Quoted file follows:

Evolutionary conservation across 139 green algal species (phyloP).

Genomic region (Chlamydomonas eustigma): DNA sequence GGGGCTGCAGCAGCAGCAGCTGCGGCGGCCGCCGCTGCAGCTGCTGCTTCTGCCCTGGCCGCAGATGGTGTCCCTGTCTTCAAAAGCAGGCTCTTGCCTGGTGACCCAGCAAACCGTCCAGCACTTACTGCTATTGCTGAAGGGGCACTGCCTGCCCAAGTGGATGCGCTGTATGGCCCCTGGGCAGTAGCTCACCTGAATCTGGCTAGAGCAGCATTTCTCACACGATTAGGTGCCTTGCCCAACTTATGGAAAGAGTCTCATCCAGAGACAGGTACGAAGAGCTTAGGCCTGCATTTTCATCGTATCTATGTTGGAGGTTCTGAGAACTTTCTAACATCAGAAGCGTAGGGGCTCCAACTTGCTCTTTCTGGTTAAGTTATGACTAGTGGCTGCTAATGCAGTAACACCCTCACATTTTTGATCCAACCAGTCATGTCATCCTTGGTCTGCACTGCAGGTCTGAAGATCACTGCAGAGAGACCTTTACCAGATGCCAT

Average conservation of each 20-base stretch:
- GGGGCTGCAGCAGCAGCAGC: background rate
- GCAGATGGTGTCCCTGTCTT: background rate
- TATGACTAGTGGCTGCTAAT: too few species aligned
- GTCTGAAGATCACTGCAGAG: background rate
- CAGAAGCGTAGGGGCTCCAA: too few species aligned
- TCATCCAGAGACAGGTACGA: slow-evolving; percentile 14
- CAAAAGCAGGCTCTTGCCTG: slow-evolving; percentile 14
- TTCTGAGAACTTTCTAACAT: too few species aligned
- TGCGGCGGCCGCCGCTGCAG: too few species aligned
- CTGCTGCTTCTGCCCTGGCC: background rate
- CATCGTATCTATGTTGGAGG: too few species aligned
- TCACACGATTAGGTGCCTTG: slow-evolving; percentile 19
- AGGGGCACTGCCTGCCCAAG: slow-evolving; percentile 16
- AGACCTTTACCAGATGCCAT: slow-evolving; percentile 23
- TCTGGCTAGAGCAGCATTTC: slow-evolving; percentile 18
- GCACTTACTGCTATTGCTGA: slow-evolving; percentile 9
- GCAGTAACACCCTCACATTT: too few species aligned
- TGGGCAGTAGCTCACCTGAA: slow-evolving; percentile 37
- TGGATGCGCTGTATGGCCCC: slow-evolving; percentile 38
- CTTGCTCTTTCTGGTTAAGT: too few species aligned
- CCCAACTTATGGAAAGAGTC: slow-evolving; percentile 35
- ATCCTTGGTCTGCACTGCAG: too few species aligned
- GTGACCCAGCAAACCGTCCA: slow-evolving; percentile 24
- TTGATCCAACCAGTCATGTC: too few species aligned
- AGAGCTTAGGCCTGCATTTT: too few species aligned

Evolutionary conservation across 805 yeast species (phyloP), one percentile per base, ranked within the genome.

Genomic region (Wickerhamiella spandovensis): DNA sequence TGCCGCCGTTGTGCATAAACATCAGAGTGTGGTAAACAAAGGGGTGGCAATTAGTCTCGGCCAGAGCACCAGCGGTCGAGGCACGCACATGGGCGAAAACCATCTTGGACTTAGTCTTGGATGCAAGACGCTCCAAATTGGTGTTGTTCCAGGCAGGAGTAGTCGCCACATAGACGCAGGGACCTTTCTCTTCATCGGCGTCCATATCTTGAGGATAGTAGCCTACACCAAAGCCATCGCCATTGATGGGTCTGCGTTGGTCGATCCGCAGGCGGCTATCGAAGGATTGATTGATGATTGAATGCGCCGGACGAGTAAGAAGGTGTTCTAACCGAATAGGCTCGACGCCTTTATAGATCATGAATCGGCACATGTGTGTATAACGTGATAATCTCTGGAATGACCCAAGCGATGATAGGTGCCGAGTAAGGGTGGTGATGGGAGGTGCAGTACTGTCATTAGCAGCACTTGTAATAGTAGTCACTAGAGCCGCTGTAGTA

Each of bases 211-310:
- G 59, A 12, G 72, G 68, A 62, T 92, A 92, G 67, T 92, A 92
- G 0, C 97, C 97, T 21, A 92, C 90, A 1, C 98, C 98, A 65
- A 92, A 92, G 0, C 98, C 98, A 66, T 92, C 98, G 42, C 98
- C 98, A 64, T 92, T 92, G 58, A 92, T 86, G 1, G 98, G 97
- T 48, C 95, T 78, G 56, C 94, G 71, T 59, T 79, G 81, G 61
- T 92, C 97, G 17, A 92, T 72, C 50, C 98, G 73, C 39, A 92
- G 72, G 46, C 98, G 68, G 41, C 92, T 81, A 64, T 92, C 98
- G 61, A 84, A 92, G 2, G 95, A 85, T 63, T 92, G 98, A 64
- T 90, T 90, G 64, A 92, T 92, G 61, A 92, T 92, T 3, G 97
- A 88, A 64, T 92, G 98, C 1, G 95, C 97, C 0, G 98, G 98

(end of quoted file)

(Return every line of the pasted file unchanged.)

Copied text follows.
Evolutionary conservation across 139 green algal species (phyloP).

Genomic region (Chlamydomonas eustigma): DNA sequence GGGGCTGCAGCAGCAGCAGCTGCGGCGGCCGCCGCTGCAGCTGCTGCTTCTGCCCTGGCCGCAGATGGTGTCCCTGTCTTCAAAAGCAGGCTCTTGCCTGGTGACCCAGCAAACCGTCCAGCACTTACTGCTATTGCTGAAGGGGCACTGCCTGCCCAAGTGGATGCGCTGTATGGCCCCTGGGCAGTAGCTCACCTGAATCTGGCTAGAGCAGCATTTCTCACACGATTAGGTGCCTTGCCCAACTTATGGAAAGAGTCTCATCCAGAGACAGGTACGAAGAGCTTAGGCCTGCATTTTCATCGTATCTATGTTGGAGGTTCTGAGAACTTTCTAACATCAGAAGCGTAGGGGCTCCAACTTGCTCTTTCTGGTTAAGTTATGACTAGTGGCTGCTAATGCAGTAACACCCTCACATTTTTGATCCAACCAGTCATGTCATCCTTGGTCTGCACTGCAGGTCTGAAGATCACTGCAGAGAGACCTTTACCAGATGCCAT

Average conservation of each 20-base stretch:
- GGGGCTGCAGCAGCAGCAGC: background rate
- GCAGATGGTGTCCCTGTCTT: background rate
- TATGACTAGTGGCTGCTAAT: too few species aligned
- GTCTGAAGATCACTGCAGAG: background rate
- CAGAAGCGTAGGGGCTCCAA: too few species aligned
- TCATCCAGAGACAGGTACGA: slow-evolving; percentile 14
- CAAAAGCAGGCTCTTGCCTG: slow-evolving; percentile 14
- TTCTGAGAACTTTCTAACAT: too few species aligned
- TGCGGCGGCCGCCGCTGCAG: too few species aligned
- CTGCTGCTTCTGCCCTGGCC: background rate
- CATCGTATCTATGTTGGAGG: too few species aligned
- TCACACGATTAGGTGCCTTG: slow-evolving; percentile 19
- AGGGGCACTGCCTGCCCAAG: slow-evolving; percentile 16
- AGACCTTTACCAGATGCCAT: slow-evolving; percentile 23
- TCTGGCTAGAGCAGCATTTC: slow-evolving; percentile 18
- GCACTTACTGCTATTGCTGA: slow-evolving; percentile 9
- GCAGTAACACCCTCACATTT: too few species aligned
- TGGGCAGTAGCTCACCTGAA: slow-evolving; percentile 37
- TGGATGCGCTGTATGGCCCC: slow-evolving; percentile 38
- CTTGCTCTTTCTGGTTAAGT: too few species aligned
- CCCAACTTATGGAAAGAGTC: slow-evolving; percentile 35
- ATCCTTGGTCTGCACTGCAG: too few species aligned
- GTGACCCAGCAAACCGTCCA: slow-evolving; percentile 24
- TTGATCCAACCAGTCATGTC: too few species aligned
- AGAGCTTAGGCCTGCATTTT: too few species aligned

Evolutionary conservation across 805 yeast species (phyloP), one percentile per base, ranked within the genome.

Genomic region (Wickerhamiella spandovensis): DNA sequence TGCCGCCGTTGTGCATAAACATCAGAGTGTGGTAAACAAAGGGGTGGCAATTAGTCTCGGCCAGAGCACCAGCGGTCGAGGCACGCACATGGGCGAAAACCATCTTGGACTTAGTCTTGGATGCAAGACGCTCCAAATTGGTGTTGTTCCAGGCAGGAGTAGTCGCCACATAGACGCAGGGACCTTTCTCTTCATCGGCGTCCATATCTTGAGGATAGTAGCCTACACCAAAGCCATCGCCATTGATGGGTCTGCGTTGGTCGATCCGCAGGCGGCTATCGAAGGATTGATTGATGATTGAATGCGCCGGACGAGTAAGAAGGTGTTCTAACCGAATAGGCTCGACGCCTTTATAGATCATGAATCGGCACATGTGTGTATAACGTGATAATCTCTGGAATGACCCAAGCGATGATAGGTGCCGAGTAAGGGTGGTGATGGGAGGTGCAGTACTGTCATTAGCAGCACTTGTAATAGTAGTCACTAGAGCCGCTGTAGTA

Each of bases 211-310:
- G 59, A 12, G 72, G 68, A 62, T 92, A 92, G 67, T 92, A 92
- G 0, C 97, C 97, T 21, A 92, C 90, A 1, C 98, C 98, A 65
- A 92, A 92, G 0, C 98, C 98, A 66, T 92, C 98, G 42, C 98
- C 98, A 64, T 92, T 92, G 58, A 92, T 86, G 1, G 98, G 97
- T 48, C 95, T 78, G 56, C 94, G 71, T 59, T 79, G 81, G 61
- T 92, C 97, G 17, A 92, T 72, C 50, C 98, G 73, C 39, A 92
- G 72, G 46, C 98, G 68, G 41, C 92, T 81, A 64, T 92, C 98
- G 61, A 84, A 92, G 2, G 95, A 85, T 63, T 92, G 98, A 64
- T 90, T 90, G 64, A 92, T 92, G 61, A 92, T 92, T 3, G 97
- A 88, A 64, T 92, G 98, C 1, G 95, C 97, C 0, G 98, G 98